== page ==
Mahmud of Ghazni (971-1030) was the first sultan of the Ghaznavid dynasty in Afghanistan. A zealous Sunni Moslem, he plundered wealthy India and used the booty to patronize culture in Ghazni, making it the center of Perso-Islamic civilization.
Born on Nov. 2, 971, eldest son of Emir Subuktigin, Mahmud helped his father gain a kingdom from the Samanids through successful campaigns against Turkish nobles of Samarkand and Bukhara. In 997 he overthrew his younger brother, Ismail, who had been nominated by Subuktigin as his successor, and 2 years later Mahmud was confirmed as sultan of Ghazni by Caliph al-Kadir. Challenged several times by the Qarakhanid rulers, Mahmud repulsed all attempts against his territories. Elsewhere, he annexed parts of Murghab (1012) and Khwarizm (1017). In the south and the west he asserted his suzerainty over Seistan, Ghor, Qudsar, and Baluchistan.
Mahmud is chiefly remembered as the plunderer of India. Between 1000 and 1026 he mounted at least 17 raids against India with the aim of extirpating idol-worshiping Hindu infidels and destroying Hindu temples, which were great repositories of wealth. His most important expedition was against the temple of Somanth in 1025. It is estimated that Mahmud took from India jewels, gold, and silver in excess of 3 billion dinars, in addition to hundreds of thousands of slaves. His only territorial acquisition in India was the Punjab (1021).
A patron of the arts, Mahmud attracted poets from all parts of Asia. Among these were Uzari, Asadi Tusi, Unsuri, and perhaps the most famous of them all, Firdausi. All were commissioned to write panegyrics. Firdausi's Shahnamahas placed Mahmud among the immortals of history. Fanatical, cruel to Hindus as well as to Moslem heretics, fickle, and uncertain in temper, Mahmud was extremely greedy of wealth. He refused to pay the 60,000 goldpieces he had promised Firdausi for the Shahnama, making the poet so bitter that he wrote a satire about the Sultan.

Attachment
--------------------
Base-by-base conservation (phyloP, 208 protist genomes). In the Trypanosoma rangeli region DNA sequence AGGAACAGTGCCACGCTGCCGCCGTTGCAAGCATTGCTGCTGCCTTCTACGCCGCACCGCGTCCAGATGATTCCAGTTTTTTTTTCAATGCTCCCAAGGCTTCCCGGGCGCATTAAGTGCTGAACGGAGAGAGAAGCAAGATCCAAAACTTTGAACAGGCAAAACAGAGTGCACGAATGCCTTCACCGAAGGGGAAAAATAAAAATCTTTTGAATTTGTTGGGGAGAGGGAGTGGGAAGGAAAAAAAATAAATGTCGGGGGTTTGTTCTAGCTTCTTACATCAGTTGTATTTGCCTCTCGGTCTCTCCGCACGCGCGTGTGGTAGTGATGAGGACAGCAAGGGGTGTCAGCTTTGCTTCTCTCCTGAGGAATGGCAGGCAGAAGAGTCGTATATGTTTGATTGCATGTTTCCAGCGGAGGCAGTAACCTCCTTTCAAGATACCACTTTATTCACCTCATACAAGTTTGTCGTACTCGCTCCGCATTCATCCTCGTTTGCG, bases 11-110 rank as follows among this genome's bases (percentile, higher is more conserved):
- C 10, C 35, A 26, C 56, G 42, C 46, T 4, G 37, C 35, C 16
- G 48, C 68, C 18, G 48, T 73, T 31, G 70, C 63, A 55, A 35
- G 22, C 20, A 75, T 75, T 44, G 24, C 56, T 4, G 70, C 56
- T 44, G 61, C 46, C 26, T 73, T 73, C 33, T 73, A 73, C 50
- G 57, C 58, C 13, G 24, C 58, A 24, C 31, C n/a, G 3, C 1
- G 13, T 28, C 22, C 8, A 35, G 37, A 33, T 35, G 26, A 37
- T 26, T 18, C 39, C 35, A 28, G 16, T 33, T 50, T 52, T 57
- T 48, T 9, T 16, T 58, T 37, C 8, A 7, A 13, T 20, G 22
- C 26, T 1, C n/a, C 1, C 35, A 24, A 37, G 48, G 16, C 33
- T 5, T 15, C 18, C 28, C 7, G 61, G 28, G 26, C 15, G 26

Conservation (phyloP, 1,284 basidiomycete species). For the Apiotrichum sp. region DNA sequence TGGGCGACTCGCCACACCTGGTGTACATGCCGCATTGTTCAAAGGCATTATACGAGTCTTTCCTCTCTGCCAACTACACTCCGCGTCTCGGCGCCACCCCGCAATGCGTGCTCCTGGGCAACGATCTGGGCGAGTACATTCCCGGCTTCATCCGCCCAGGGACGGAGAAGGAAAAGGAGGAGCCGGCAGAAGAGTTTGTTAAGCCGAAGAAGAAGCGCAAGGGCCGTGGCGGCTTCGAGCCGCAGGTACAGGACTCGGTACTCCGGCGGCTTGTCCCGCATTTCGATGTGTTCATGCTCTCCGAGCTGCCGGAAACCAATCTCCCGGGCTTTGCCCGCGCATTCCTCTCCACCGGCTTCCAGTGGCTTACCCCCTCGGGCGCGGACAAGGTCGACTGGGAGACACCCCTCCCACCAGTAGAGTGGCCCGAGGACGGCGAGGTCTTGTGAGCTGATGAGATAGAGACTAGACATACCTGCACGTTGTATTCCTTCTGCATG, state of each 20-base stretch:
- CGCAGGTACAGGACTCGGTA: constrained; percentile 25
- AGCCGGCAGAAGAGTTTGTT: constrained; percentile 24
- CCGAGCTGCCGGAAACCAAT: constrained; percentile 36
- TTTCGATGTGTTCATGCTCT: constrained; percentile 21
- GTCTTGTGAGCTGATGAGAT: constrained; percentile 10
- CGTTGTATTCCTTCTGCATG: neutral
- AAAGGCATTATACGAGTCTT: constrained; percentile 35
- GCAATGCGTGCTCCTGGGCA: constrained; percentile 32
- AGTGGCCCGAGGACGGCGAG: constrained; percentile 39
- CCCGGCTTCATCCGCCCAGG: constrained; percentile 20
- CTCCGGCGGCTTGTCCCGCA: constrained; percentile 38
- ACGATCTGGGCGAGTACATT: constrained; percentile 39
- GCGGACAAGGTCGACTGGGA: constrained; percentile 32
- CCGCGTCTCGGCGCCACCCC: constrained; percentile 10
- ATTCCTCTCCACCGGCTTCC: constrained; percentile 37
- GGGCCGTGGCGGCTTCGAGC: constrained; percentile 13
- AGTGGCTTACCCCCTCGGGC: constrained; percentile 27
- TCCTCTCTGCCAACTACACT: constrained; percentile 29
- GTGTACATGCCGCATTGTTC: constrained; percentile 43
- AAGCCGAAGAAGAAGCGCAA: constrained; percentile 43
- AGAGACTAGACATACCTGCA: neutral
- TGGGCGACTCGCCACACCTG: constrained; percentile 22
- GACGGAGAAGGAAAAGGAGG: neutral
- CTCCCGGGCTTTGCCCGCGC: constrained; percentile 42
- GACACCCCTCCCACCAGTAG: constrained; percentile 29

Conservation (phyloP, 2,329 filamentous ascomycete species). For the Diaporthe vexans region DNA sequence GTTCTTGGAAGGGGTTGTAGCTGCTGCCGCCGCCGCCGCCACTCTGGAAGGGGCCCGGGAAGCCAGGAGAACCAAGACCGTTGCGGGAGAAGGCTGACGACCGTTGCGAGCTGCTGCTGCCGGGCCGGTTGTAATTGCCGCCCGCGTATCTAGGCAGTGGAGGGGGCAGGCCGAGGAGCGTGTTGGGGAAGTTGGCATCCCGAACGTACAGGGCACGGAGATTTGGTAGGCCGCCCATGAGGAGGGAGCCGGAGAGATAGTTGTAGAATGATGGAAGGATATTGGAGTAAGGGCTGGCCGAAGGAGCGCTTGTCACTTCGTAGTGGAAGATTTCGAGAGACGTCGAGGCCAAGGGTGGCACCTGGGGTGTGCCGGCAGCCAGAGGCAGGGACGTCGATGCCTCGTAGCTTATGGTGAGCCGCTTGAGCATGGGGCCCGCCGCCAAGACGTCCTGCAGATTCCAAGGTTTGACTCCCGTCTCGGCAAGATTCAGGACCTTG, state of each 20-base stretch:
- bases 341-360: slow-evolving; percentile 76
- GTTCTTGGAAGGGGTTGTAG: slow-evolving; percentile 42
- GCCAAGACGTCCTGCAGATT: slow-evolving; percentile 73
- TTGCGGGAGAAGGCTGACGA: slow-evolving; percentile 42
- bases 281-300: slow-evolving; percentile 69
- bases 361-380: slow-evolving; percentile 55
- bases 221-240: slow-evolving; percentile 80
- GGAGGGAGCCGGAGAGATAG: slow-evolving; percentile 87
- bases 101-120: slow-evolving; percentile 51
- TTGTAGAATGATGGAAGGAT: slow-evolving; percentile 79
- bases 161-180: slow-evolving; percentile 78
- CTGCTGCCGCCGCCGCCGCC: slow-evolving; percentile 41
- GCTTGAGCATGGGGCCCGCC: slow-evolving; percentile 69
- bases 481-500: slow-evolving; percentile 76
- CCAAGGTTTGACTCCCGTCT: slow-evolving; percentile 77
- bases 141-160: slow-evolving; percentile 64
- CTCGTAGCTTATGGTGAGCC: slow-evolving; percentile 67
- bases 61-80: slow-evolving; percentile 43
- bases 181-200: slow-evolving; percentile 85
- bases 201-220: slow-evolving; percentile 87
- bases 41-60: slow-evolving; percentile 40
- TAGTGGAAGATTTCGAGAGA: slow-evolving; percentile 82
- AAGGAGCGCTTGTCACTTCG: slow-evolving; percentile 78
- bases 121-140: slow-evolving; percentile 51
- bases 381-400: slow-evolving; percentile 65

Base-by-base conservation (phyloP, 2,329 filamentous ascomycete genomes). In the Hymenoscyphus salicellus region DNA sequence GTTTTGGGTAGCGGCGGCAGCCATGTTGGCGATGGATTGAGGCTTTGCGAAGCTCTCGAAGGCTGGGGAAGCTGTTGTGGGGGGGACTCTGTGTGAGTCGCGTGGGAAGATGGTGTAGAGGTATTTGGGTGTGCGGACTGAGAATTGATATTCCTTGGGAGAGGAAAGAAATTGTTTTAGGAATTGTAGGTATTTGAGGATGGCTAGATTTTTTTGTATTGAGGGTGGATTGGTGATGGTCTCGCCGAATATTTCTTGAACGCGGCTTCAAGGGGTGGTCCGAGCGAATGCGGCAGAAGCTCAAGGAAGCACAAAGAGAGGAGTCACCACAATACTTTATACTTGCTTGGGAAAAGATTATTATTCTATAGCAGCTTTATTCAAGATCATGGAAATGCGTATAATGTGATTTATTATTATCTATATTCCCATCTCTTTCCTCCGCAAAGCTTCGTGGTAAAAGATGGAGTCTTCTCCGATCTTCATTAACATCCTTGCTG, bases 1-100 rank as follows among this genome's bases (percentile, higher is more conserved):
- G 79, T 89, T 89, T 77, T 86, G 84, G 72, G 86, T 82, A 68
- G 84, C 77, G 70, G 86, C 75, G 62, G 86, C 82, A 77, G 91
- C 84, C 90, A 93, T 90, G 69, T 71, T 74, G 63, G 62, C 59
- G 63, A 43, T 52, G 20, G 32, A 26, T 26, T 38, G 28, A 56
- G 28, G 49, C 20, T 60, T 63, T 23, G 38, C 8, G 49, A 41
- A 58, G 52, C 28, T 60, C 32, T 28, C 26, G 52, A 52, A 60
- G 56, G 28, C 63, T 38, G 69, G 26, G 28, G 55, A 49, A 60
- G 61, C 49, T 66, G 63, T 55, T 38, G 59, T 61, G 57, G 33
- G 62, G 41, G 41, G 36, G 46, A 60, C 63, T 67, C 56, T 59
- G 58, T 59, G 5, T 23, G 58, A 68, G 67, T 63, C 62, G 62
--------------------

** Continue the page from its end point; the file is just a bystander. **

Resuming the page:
When Mahmud was about to die, he ordered all his hoards to be placed before his eyes. He grieved over his impending separation from his wealth but refused to give the smallest amount to charity. Yet though he loved money passionately, he also spent it lavishly. A library, a museum, and a university were endowed at Ghazni. To his court came scholars like al-Biruni; Utbi, the historian; Farabi, the philosopher; and Baihaki, the diarist. Mahmud became the hero of many legends, many of them centering on his relationship with his favorite slave, Ayaz.
The administrative system that Mahmud established—using a predominantly Turkish elite, often of slave origin, promoted to army commands, and a Persian elite responsible for civil and revenue administration—was used in Moslem India for several centuries. He died on April 30, 1030, and his tomb at Ghazni has survived.
The outstanding work on Mahmud and his times is Clifford Edmund Bosworth, The Ghaznavids: Their Empire in Afghanistan and Eastern Iran, 994-1040 (1963). A superior biography is Muhammad Nazim, The Life and Times of Sultan Mahmud of Ghazna (1931). Edward G. Browne, A Literary History of Persia (4 vols., 1906-1924), gives information on Mahmud's scholars.